Hospitals face crowding, work force shortages

February 1, 2003

Pharmaceutical Representative

The demand for beds in U.S. hospitals is projected to increase by as much as 46% in the next 25 years.

The demand for beds in U.S. hospitals is projected to increase by as much as 46% in the next 25 years, according to a new study published by the Evanston, IL-based healthcare research company Solucient. This increase of 238,000 required beds is expected to result from long-term demographic shifts in the U.S. population, which could drive up demand for inpatient acute care through 2027.

The new long-term forecasts also show that total acute care admissions are projected to increase by 13 million cases during that same time frame - a 41% increase from the current number of national admissions.

Demographic factors

According to the study, several demographic factors are likely to contribute to the demand for inpatient care, including the aging of the baby boom generation, increasing life expectancy, rising fertility rates and continued immigration. These factors, however, will not affect each market equally.

Regionally, the study found that inpatient demand will grow fastest in the Western and Southern states and more slowly in Midwestern and Northeastern regions. However, even in slower-growing communities the aging population will prompt an increase in hospitalization rates that will outpace the growth of the total population. For example, while the total Chicago population is expected to grow by only 13% in the next 25 years, the large number of aging baby boomers retiring in that market will spark a 30% increase in inpatient bed demand - more than twice the population growth rate.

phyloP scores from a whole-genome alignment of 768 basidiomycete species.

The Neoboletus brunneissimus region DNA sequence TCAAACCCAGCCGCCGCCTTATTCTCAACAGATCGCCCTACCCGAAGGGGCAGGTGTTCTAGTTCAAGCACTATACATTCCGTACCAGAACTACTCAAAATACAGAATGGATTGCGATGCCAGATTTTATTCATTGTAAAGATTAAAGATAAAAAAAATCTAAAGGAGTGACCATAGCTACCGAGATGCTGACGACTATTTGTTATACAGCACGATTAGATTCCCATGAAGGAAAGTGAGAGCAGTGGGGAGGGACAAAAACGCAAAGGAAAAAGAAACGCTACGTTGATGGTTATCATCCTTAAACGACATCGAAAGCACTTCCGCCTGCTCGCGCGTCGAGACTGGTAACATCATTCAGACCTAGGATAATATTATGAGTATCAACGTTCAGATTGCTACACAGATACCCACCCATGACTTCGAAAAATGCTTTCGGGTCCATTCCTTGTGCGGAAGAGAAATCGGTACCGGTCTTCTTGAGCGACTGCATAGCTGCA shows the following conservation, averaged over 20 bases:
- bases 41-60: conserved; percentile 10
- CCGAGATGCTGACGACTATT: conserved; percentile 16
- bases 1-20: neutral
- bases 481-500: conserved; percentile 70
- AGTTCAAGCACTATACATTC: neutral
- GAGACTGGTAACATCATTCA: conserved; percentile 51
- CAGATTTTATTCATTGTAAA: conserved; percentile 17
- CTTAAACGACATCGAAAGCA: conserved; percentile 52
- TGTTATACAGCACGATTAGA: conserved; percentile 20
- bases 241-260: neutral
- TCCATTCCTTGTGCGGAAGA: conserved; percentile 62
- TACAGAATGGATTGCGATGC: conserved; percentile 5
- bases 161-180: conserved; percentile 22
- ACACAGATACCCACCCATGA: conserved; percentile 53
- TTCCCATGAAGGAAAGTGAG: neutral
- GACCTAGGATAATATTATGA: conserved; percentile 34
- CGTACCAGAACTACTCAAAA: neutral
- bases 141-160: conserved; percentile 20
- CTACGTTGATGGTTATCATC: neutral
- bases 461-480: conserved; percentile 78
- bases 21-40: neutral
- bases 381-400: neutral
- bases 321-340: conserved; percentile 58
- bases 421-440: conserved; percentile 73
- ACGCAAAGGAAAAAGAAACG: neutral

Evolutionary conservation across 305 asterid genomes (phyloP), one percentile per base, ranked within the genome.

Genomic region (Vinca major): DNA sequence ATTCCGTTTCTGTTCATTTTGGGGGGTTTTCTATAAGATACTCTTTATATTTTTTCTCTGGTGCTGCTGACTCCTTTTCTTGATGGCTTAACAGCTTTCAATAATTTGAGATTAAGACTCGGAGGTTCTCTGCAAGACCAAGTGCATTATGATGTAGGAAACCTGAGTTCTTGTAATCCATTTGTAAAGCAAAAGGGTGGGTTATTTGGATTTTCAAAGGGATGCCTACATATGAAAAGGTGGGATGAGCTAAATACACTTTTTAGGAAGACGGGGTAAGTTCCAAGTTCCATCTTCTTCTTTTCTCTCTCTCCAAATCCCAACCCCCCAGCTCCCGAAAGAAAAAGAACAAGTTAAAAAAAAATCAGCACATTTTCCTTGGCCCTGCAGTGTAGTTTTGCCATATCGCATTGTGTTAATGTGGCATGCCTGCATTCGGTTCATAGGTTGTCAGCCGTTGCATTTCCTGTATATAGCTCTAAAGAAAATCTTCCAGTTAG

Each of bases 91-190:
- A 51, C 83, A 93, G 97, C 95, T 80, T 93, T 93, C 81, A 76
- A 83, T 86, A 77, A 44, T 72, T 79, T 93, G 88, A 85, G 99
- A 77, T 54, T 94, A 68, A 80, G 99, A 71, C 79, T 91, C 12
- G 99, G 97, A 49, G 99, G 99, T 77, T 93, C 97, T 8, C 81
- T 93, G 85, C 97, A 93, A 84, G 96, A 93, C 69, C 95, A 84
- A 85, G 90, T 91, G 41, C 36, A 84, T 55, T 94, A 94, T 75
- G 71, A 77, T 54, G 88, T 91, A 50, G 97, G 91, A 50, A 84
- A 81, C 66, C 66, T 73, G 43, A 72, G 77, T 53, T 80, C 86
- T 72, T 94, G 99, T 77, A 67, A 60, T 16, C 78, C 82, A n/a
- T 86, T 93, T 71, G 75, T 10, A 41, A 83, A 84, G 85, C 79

"Each community in the United States has a unique set of demographic factors that will determine how fast or slow inpatient utilization will grow over the next quarter century," said Paul Preskin, product director for Solucient.

Not enough workers

Such projections come at a time when staffing issues are straining the finances of many hospitals. According to a recent study by the community-owned healthcare organization VHA Inc., Irving, TX, hospitals with high turnover rates can experience an increase in the average cost-per-discharge of patients and a substantial decrease in profitability.

Staff turnover rates have a significant financial impact on hospitals in both time and money. Current data indicate a turnover rate in healthcare staffing of 20.7% for all positions. Replacement expenses, lost productivity and temporary staffing cost between 50% and 150% of an individual's base salary. At a 100% turnover cost factor, a turnover rate of 20% could cost a hospital an average of $5.5 million a year.

"Work force shortages are threatening the financial viability of many hospitals," said Keith Kosel, director of clinical services for VHA. "The domino effect of having fewer workers, more delays in delivering patient care, dissatisfaction among patients and hospital staff, decreasing quality of care, and loss of market share is alarming. Clearly, work force shortages are at the core of healthcare delivery and must be at the top of every agenda." PR

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